Philippines: Support for Duterte soars ahead of midterm elections
On 13 May, Filipinos will head to the polls to cast their votes in the midterm general elections that are widely considered to be a referendum on President Duterte’s presidency three years into his term. Although Duterte’s popularity took a knock last year amid strong inflationary pressures, it seems likely that he will maintain control of Congress after his approval ratings bounced back again in the first quarter of this year.
With 12 of the 14 Senate seats, all 297 seats in the House of Representatives, as well as provincial and local officials to be elected, the outcome of the midterms could theoretically have notable implications for policy and the economy, especially given government consumption has been a key driver of growth in recent years. Nevertheless, President Duterte’s powerbase in Congress is unlikely to diminish markedly and a broad continuation of current policies thus seems likely. Recent political polls show Duterte’s approval rating has soared to the highest levels since he took office, while the main opposition party, the Liberal Party, only nominated 8 candidates for the 12 open seats in the Senate, with just 2 of those considered frontrunners. This suggests that the elections are unlikely to see a major shift in the composition of Congress or in the legislative agenda thereafter.
Analysts at Nomura support this viewpoint, noting:
“An improvement in his popularity has been sustained, and we think it could boost his support base in Congress. This implies a rising likelihood of his allies retaining a strong majority in Congress, which, in turn, should support the fiscal reform agenda during the second half his six-year term.”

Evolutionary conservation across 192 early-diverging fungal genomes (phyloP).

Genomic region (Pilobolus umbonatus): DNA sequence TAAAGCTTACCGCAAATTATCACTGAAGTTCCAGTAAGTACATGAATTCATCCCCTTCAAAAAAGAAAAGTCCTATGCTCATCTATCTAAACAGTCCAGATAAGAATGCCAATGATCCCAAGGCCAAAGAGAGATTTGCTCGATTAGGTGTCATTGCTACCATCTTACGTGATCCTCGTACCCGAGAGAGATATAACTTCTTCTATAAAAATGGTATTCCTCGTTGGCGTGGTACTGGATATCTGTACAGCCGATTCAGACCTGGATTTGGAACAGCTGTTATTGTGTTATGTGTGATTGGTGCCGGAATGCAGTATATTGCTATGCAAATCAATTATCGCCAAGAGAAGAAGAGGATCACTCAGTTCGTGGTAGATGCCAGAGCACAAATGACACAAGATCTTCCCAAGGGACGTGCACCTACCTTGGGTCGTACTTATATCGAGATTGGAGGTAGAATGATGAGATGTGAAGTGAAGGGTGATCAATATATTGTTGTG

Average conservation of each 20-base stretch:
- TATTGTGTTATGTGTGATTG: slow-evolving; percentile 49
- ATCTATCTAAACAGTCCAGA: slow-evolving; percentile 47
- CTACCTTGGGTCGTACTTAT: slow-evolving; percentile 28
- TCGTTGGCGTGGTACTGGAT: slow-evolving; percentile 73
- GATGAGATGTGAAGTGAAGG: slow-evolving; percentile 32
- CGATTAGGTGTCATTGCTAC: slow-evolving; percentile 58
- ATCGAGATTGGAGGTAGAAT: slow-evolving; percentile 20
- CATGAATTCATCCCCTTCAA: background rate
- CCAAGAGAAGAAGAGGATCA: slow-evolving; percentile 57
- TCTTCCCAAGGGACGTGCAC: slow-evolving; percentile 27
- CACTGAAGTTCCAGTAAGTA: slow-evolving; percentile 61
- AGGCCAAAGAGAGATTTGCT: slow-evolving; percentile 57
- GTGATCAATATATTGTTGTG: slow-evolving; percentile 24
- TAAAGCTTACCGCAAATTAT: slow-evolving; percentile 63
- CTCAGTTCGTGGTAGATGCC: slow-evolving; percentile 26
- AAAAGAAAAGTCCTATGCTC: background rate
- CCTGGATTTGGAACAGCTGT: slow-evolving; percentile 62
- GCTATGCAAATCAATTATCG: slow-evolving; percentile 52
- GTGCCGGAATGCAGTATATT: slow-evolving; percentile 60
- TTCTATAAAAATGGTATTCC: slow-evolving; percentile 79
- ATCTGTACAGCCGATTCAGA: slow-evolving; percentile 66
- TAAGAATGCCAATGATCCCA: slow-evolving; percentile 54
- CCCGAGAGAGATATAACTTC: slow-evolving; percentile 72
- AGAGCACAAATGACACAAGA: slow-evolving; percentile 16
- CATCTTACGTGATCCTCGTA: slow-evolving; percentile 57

Given the election results are unlikely to lead to a major change in policy agenda, continued tax reform, fiscal stimulus and an ambitious infrastructure program are likely to continue to define the government’s economic policies moving forward. With this in mind, FocusEconomics panelists project government consumption to remain robust in both 2019 and 2020, albeit softening somewhat from last year’s surge.
However, despite the success of the government’s programs in stimulating economic growth and the likelihood that Duterte continues to maintain a firm grip over Congress, his government faces a number of challenges ahead. Particularly, tax reforms played a pivotal role in fueling inflation in 2018, while Duterte’s tough stance on crime and his controversial war on drugs has seen thousands killed over the last three years; and citizens, as well as the international community, are increasingly concerned about police brutality and human rights violations. Moreover, a recent survey by Pulse Asia showed that the budget deadlock has been a major preoccupation for voters in recent weeks.
According to analysts at Goldman Sachs:
“Duterte will be tested on his administration’s progress on key 2016 election promises to create more jobs, reduce income inequality, and fight corruption, crime and drug abuse. Other emerging issues, such as the affordability of basic necessities following the surge in food prices last year, and relations with China—particularly the surge in Chinese immigrants since 2016—could play a role.”